About 25 percent of New York City apartment tenants skipped rent altogether in May, according to a survey by landlord trade group Community Housing Improvement Program. The property owners surveyed comprise about 100,000 apartment units, a small slice of the city’s more than 3 million rental households.
The results compare to a National Multifamily Housing Council report last week that found just 12 percent of tenants at the 11.4 million market-rate properties it tracks failed to make a rent payment for the month.
CHIP’s survey also found that 64% percent of retail ground-floor tenants at those apartment buildings surveyed did not pay May rent. That comes as most New York City businesses remain closed because of the pandemic.
“Unless the federal government steps in to help renters and owners in a big way, we are going to see a housing disaster the likes of which we have never seen,” said Jay Martin, CHIP’s executive director. “Congress must provide financial aid directly to renters and the state must match that with property tax relief for owners or in weeks, not months, we will see buildings going under.”
Rent strikes also may have made a dent in rent collections. Buildings surveyed with active rent strikes saw an additional 10 percent rent decrease. In May, tenant groups publicly targeted landlords they deemed could afford to “take the hit,” and have vowed to intensify the rent strikes in June by targeting corporate landlords.
The findings add to a patchwork of data — gathered by groups that also advocate on behalf of the real estate industry to local, state and federal governments — to track the impact of the coronavirus on rent. While the exact numbers remain unclear, it is evident that many renters are not paying.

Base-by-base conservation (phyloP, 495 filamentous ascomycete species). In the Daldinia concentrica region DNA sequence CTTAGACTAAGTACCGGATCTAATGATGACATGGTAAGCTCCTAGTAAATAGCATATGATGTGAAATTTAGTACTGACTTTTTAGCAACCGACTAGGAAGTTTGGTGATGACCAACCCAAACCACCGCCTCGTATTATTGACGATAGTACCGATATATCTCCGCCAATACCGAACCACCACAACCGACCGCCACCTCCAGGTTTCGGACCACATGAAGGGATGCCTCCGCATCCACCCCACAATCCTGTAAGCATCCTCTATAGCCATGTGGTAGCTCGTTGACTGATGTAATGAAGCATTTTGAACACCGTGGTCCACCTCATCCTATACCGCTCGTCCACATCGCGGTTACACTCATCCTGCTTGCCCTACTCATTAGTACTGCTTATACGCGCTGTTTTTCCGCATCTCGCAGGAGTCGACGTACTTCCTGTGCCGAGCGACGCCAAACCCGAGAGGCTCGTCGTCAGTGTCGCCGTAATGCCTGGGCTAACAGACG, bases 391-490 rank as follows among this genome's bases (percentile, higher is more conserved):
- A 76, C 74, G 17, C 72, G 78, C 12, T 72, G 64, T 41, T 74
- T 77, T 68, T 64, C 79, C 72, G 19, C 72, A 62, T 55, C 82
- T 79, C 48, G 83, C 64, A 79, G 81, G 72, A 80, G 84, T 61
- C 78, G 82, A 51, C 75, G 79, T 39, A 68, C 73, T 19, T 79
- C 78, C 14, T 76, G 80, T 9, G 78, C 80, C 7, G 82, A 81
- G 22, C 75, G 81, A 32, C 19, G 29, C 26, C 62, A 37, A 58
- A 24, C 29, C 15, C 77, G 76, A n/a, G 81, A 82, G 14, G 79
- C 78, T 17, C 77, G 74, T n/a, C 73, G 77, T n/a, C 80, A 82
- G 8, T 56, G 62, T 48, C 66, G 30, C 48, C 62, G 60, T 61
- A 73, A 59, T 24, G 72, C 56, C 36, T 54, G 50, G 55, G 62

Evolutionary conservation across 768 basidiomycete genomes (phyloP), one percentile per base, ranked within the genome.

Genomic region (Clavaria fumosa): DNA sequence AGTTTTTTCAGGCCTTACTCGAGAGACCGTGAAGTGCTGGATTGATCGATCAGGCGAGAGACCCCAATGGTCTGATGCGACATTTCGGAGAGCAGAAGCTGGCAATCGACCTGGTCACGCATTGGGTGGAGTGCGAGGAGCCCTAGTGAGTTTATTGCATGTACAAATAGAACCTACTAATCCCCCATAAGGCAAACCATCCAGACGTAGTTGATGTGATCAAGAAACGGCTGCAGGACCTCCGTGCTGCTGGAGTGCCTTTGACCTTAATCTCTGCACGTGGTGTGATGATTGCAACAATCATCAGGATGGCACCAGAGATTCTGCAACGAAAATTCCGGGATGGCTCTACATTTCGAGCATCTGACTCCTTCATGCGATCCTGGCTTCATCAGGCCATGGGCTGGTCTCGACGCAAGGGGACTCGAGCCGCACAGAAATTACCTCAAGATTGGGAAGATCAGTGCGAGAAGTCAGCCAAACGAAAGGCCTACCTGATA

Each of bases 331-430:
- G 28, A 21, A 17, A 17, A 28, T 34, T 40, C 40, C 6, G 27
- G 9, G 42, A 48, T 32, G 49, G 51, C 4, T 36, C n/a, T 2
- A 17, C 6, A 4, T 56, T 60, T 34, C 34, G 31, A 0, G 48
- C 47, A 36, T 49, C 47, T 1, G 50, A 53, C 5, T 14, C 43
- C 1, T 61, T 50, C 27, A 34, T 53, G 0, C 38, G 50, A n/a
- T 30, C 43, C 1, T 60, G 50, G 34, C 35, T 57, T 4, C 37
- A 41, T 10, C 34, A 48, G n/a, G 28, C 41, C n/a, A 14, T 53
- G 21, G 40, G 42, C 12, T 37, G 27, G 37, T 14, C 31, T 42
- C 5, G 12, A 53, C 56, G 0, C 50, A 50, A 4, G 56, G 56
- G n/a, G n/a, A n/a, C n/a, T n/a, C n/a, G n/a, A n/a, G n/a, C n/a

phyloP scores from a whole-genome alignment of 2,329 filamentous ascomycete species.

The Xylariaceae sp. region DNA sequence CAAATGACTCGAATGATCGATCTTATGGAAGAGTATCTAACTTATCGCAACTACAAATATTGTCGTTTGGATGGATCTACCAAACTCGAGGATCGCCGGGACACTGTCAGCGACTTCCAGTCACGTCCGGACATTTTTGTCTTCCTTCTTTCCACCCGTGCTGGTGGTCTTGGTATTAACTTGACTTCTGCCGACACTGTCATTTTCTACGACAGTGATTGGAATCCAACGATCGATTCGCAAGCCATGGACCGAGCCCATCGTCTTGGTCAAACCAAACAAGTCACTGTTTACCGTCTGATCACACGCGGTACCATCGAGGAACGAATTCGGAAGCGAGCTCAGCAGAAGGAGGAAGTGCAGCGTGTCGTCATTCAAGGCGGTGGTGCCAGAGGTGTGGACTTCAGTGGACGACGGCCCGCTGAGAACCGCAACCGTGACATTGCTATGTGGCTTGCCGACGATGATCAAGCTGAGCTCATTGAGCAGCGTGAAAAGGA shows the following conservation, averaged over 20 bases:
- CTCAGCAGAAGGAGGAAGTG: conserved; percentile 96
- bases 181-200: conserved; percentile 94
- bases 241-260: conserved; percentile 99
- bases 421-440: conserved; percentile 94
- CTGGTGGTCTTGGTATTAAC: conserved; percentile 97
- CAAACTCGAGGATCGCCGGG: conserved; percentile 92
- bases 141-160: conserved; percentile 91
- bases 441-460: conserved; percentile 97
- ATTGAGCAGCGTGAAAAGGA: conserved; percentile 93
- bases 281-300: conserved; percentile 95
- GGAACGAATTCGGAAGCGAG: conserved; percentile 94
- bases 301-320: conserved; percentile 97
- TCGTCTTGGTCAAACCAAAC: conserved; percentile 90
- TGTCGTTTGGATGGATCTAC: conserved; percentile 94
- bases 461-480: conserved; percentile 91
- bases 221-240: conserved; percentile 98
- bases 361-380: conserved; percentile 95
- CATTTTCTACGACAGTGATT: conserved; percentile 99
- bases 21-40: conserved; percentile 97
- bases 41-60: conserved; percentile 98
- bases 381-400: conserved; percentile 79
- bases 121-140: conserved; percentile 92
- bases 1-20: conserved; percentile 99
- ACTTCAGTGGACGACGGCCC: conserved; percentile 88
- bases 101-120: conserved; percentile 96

Joseph Strasburg, president of the Rent Stabilization Association, which represents landlords, said its members’ May rent collections were down 15 to 20 percent. In several interviews, landlords who own over 30,000 units combined in New York City likewise reported their May rent collections were down by that much.
An exception was Jerry Waxenberg, whose Bronx-based firm owns 2,000 rent-regulated units. His rent collections improved from 74 percent in April to 85 percent in May, which Waxenberg attributed to the steady flow of federally subsidized rents for Section 8 tenants. Most landlords did not want to be identified.
The decrease in rent collections is not unique to New York. In California, a major trade association for property owners also said its members’ collections were lower than the national survey.
“Across the board, anywhere between 10 and 25 percent of residents are not able to pay the rent,” said Tom Bannon, president for the trade group, called California Apartment Association. He noted that smaller buildings saw a larger decrease, while the impact was less for corporate owners of apartments that catered to more affluent tenants.